Colorectal cancers (Early/locally advanced/metastatic)

Colorectal Cancer is the fourth most common cause of cancer death in the world. Approximately, 608,000 people die due to colorectal cancer every year, globally. However, due to the effective treatments, the rate of mortality has seen a decrease in the recent past.

It is said that colorectal cancer is a result of poor lifestyle habits such as unhealthy diet, drinking, smoking and lack of physical activity. In India, colorectal cancer is the fifth most common cancer. Relatively the risk of colorectal cancer is low in India but has been rising slowly. 

Colorectal Cancer is the development of cancer in the colon or rectum of the digestive system. These cancers can be named colon or rectum cancer depending on where it starts. Colon and rectal cancer are together referred to as “Colorectal Cancer”. Most colorectal cancer begins with polyps inside the colon or rectum and it may become cancerous over the course of time. Although not all polyps turn into cancer a few of them can take ugly forms. There are mainly 5 types of polyps. They are: 

  • Adenomatous polyps: Most common type, a small percentage becomes cancerous but almost all malignant polyps start as an adenomatous polyp. Fortunately takes a long time to turn into a cancerous lesion. 
  • Hyperplastic polyps: Common but extremely low risk for turning into cancers.
  • Serrated: Depending on their size and location in the colon they may become cancerous
  • Inflammatory polyps: Most often seen in IBD patients and also known as Pseudopolyps ( false polyps). these do not carry the risk of developing into cancers.
  • Villous Adenoma ( tubulovillous adenoma): Account for around 15 % of polyps in the colon and carry a high risk of turning into cancers. Polyps can be detected and safely removed during colonoscopy preventing them from turning cancerous.

During the beginning stages of colorectal cancer, cancer cells only spread to the inner layers of colon or rectum wall but not out of it. At the locally advanced stage, the cancer cells spread to nearby lymph nodes and but not yet to the other parts of the body. In the metastatic stage, cancer cells spread beyond the colon or rectum to other body parts by forming new tumours in and around different organs. 

Common treatments in curing colorectal cancer include surgery, chemotherapy, and radiation therapy. Depending on the stage of cancer the doctor decides which treatment to opt for. 

Symptoms of Colorectal Cancer 

  • Changes in bowel habits, that stay for more than a week.
  • Fatigue or tiredness or anaemia
  • Weight loss
  • Blood in stool
  • Rectal bleeding
  • Bloating and pain in the abdomen

Who are at the risk of developing colorectal cancer?

People with these factors are at the risk of colorectal cancer:

  • Older than 50
  • High alcohol consumption
  • A family history of colorectal cancer
  • Smoking
  • Overweight 
  • Lack of physical activity
  • A personal history of inflammatory bowel diseases
  • High consumption of red meat and processed foods
  • Long-standing Diabetes Mellitus ( Type II) patients also have are relatively increased risk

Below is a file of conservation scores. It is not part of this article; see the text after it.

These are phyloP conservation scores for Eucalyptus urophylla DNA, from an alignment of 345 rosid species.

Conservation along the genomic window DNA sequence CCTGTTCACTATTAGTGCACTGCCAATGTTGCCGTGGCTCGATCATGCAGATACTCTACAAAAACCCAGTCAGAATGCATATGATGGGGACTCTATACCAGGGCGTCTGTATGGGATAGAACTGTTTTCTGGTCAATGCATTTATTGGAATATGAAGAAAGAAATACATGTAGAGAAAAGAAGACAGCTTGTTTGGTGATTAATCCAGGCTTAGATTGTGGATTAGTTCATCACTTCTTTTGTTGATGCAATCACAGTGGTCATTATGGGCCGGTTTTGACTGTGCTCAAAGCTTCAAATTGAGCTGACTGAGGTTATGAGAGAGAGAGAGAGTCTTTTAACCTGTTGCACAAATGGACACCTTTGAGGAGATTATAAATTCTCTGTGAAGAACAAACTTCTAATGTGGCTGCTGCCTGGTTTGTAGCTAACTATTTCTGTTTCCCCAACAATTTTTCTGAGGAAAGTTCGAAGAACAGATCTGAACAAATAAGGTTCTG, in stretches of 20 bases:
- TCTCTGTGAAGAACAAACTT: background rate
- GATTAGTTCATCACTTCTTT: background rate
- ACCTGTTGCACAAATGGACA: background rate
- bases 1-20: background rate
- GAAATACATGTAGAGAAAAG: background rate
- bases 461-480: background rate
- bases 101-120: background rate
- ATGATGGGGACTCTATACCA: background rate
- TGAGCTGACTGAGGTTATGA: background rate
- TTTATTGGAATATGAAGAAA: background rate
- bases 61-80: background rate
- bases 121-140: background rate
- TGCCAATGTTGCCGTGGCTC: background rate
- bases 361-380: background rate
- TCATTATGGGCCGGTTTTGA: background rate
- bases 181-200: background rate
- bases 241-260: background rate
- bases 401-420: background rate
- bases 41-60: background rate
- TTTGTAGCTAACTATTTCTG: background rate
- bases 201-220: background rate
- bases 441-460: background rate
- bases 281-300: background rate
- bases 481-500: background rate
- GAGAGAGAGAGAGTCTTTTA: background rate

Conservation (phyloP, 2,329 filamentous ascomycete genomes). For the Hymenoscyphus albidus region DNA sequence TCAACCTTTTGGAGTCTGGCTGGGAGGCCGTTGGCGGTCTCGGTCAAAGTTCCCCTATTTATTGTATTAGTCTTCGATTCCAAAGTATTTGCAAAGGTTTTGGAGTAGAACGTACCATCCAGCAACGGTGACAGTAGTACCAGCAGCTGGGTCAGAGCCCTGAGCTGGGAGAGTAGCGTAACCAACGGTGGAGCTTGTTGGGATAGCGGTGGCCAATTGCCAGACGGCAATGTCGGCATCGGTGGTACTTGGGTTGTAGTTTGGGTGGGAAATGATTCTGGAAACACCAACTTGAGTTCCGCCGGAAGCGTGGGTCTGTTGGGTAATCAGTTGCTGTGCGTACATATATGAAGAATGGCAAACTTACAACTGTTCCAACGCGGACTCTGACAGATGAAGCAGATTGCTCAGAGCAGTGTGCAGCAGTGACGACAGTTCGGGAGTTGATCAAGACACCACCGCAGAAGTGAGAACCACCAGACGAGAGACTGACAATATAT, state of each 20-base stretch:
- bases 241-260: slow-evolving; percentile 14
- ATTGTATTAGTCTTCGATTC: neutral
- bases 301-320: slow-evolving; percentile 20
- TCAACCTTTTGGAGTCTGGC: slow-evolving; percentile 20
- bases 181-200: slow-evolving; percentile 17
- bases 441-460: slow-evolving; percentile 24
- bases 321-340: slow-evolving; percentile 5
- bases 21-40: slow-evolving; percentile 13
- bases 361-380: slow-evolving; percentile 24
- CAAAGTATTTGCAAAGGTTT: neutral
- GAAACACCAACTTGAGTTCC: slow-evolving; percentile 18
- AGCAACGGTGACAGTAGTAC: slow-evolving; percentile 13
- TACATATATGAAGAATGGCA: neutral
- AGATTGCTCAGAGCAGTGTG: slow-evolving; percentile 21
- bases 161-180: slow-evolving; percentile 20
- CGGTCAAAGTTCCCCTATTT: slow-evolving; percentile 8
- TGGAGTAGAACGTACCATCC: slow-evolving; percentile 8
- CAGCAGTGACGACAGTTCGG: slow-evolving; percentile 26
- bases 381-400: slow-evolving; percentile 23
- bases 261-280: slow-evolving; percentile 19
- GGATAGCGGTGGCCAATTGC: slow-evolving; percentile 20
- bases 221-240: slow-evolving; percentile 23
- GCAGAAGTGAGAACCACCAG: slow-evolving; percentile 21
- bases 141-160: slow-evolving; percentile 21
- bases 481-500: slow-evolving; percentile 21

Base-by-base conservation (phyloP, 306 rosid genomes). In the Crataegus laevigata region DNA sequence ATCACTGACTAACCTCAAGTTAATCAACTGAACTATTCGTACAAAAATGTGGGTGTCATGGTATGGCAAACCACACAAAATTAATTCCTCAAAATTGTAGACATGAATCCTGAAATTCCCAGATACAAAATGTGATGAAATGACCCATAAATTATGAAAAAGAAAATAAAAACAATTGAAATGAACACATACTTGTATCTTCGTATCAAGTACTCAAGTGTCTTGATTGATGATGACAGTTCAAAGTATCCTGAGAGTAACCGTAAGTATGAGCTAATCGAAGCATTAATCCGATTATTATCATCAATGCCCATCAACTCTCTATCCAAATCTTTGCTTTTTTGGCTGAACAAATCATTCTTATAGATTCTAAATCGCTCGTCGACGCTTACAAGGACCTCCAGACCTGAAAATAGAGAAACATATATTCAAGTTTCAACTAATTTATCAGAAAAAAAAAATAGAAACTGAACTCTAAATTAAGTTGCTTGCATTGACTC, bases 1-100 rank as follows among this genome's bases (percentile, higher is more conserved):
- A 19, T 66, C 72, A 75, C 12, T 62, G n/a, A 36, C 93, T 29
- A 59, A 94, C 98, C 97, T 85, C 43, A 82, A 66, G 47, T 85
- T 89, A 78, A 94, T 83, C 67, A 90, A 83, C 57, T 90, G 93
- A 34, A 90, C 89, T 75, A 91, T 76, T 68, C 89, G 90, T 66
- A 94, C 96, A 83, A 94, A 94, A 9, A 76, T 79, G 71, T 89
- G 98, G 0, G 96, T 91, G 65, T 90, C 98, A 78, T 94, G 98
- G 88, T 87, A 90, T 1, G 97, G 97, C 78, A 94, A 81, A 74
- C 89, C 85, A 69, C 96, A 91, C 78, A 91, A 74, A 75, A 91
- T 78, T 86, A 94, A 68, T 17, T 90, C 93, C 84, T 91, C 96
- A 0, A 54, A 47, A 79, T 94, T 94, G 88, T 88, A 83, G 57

• Post-transplant patients
  • Patients who have received hormone therapy or radiation to the pelvis for prostatic cancers

Types of cancer affecting the colon, rectum and abdominal region

Colonic Cancer- It is a type of cancer developed in the colon. Colon cancer begins with small growths called polyps inside the colon wall. Over time, these polyps transform into cancer cells. 

Rectal Cancer- Rectum is the last part of the intestine which connects the anus. Rectal cancer evolves when malignant cells start growing in the rectum.  

Most common histopathological type od Colorectal cancers are Adenocarcinoma.

Anal Cancer- The anus is a small tube at the end of the rectum from where our stool leaves out of the body. Anal cancer develops when abnormal cells grow in the anal canal. These are usually histologically different from Colorectal cancers in more commonly being Squamous cell carcinoma.

Peritoneal Surface Malignancy - Peritoneal surface malignancy is a type of cancer that affects the peritoneal cavity. The peritoneum is a membrane that lines the inside of the abdomen. Most cancers that affect the peritoneum originates from other parts of the body such as appendix, rectum, colon, stomach, and ovaries. Cytoreductive Surgery and chemotherapy, especially intraperitoneal chemotherapy (either Heated, normal temperature or aerosolised) reatments are used to cure peritoneal surface cancer.

Survival from cancer is directly related to the early detection and the type of cancer involved but overall is poor for symptomatic cancers, as they are totally advanced. It varies based on factors like early detection, age, health condition and stage of the disease. Studies have proved that survival rates for early-stage detection are about five times that of late-stage cancers. In the current era, with the advancement of the techniques and technologies and due to the increasing number of dedicated Colorectal cancer surgeons trained in managing advanced scenarios, even the survival of stage 4 disease is improving especially limited stage 4 where 'çure' can be offered.

Dr Shabnam Bashir is a dedicated Colorectal cancer surgeon trained from one of the highest volume cancer centers in the world and has vast experience in dealing with advanced cancers. She is a trained Laparoscopic and Robotic surgeon.

Authored by Dr. Shabnam Bashir

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About Dr. Shabnam Bashir


Dr. Shabnam Bashir has time and again proved her extensive and versatile expertise as a Colorectal Cancer Surgeon. This is validated by the successful cases of patients that she has dealt with.

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